Interspecific chemical interactions, including communication signaling and allelopathy, are widespread among prokaryotes, plants, and invertebrates, and are important in the invasion of exotic species [12, 14, 24]. For mammals, odor-mediated communication between different species (e.g., during predator and prey interactions) is also important, and the general laws of chemical ecology apply [25, 26]. Rodents use scent signals extensively in species recognition and interspecific competition [25, 27–30]. In rodents, scent signals, including urine volatile compounds and major urine proteins, are distinctive between closely related species and even between subspecies, including R. n. humiliatus and R. tanezumi [31–38] (unpublished data). The scent signals released by animals can function in heterospecific, as well as conspecific interactions, without the physical presence of the donor [37, 39–41]. Therefore, in rodents, where physical antagonism does not exist, interspecific competition may rely partially or completely on interspecific odor-based effects.
Interspecific competition can induce physiological stress responses and inhibitory effects on some phenotypic traits of competitors [20, 42]. In rodents, male scent signals have crucial roles in mediating sexual behavior and are often correlated with reproductive success [43–46]. If interspecific interactions induce strong chronic social stress, they can impair the attractiveness of the odor of male urine to females, and the production of urinary sex pheromones, and consequently disturb rodent reproductive behavior [47–50]. Conversely, changes in the sexual attractiveness of males subjected to interspecific competition may indicate stressful states in their competitors.
Competition-induced stress can activate the hypothalamic–pituitary–adrenal (HPA) axis to release endocrine hormones and neurotransmitters and alter gene expression in some regions of the rodent brain [25, 51–54]. After chronic competition, shifts in glucocorticoid levels are not always detectable in rodents . The hippocampus is exquisitely sensitive to stressors, due to direct emotional input from the basolateral amygdala (BLA) and glucocorticoids (GCs), and because of its high density of GC receptors [55, 56]. The mRNA expression of hippocampal glucocorticoid receptor (GR), brain-derived neurotrophic factor (BDNF), and the BDNF receptor (TrkB) can be affected by stressors through modulation of the HPA axis and emotion-related input from the BLA [52–54]. Levels of GR, BDNF, and TrkB are closely related to emotional behavior, neuronal development, and plasticity, and can thus reflect emotional states in rodents [55, 57–59]. Stressors often impart different effects on adult and juvenile animals . Early exposure to aversive stimuli often causes long-term alterations in many aspects of behavior, such as behavioral regulation, neuroendocrine responsiveness to stress, and mRNA expression of central nervous system genes related to behavioral change in rodents .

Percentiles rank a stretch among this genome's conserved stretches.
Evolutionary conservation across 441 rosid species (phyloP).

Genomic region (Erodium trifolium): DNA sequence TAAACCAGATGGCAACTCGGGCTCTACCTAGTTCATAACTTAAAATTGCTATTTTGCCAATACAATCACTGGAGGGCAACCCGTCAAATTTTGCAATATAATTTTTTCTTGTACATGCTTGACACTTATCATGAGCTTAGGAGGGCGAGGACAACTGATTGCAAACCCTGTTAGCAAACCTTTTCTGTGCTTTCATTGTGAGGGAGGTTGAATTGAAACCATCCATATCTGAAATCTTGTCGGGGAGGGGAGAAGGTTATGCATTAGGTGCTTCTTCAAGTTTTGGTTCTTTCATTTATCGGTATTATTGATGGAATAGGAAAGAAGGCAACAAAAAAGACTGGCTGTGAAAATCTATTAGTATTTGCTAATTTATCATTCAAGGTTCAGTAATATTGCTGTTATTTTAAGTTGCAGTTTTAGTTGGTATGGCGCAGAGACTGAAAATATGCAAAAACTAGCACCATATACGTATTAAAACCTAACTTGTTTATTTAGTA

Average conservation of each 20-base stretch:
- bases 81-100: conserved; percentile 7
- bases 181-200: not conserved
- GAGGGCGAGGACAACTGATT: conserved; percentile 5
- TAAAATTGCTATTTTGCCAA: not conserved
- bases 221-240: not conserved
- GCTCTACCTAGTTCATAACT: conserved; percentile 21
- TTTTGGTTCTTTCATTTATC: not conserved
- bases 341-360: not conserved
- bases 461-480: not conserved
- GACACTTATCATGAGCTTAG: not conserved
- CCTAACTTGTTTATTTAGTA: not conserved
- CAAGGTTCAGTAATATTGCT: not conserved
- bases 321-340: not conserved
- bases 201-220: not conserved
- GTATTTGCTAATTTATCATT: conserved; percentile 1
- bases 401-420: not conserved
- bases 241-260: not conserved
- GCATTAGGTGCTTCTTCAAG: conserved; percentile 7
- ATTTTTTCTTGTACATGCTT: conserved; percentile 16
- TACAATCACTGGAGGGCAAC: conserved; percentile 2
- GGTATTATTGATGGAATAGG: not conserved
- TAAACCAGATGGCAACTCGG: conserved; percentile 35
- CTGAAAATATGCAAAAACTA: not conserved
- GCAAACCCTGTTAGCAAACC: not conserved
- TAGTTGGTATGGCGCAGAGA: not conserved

In the current study, we aimed to explore the potential roles of chronic nonphysical/chemical competition in the natural invasion process of R. tanezumi replacing R. n. humiliatus using laboratory experiments. Therefore, we performed two long-term experiments to test different paradigms in our laboratory. In Experiment 1, two adult male rats of the same or different species were caged together, partitioned by a perforated galvanized iron sheet; in Experiment 2, juvenile males of these two rat species were exposed to heterospecific or conspecific odors. To examine the effects of these exposures, we then evaluated changes in the sexual attractiveness of male urine odor and determined the mRNA levels of hippocampal GR, BDNF, and TrkB, as well as serum cortisol concentrations.
Experiment 1: After two months of interaction, the body weight was not significantly different between the control and treatment groups of either R. n. humiliatus or R. tanezumi (Fig. 1a).
Experiment 2: After two months of interaction, the body weight of immature males exposed to a heterospecific odor was higher than that of the control group (t=2.232, n=6 for each group, p=0.050) in R. n. humiliatus, whereas body weight did not differ between the control and treatment groups in R. tanezumi (Fig. 1b).
Experiment 1: In R. n. humiliatus, female attraction to male urine did not differ between the control and treatment groups (Fig. 2a), while in R. tanezumi, females exhibited a trend towards preferring males caged with R. n. humiliatus over those caged with their own species (z=1.726, n=12, p=0.080, marginal significance) (Fig. 2a).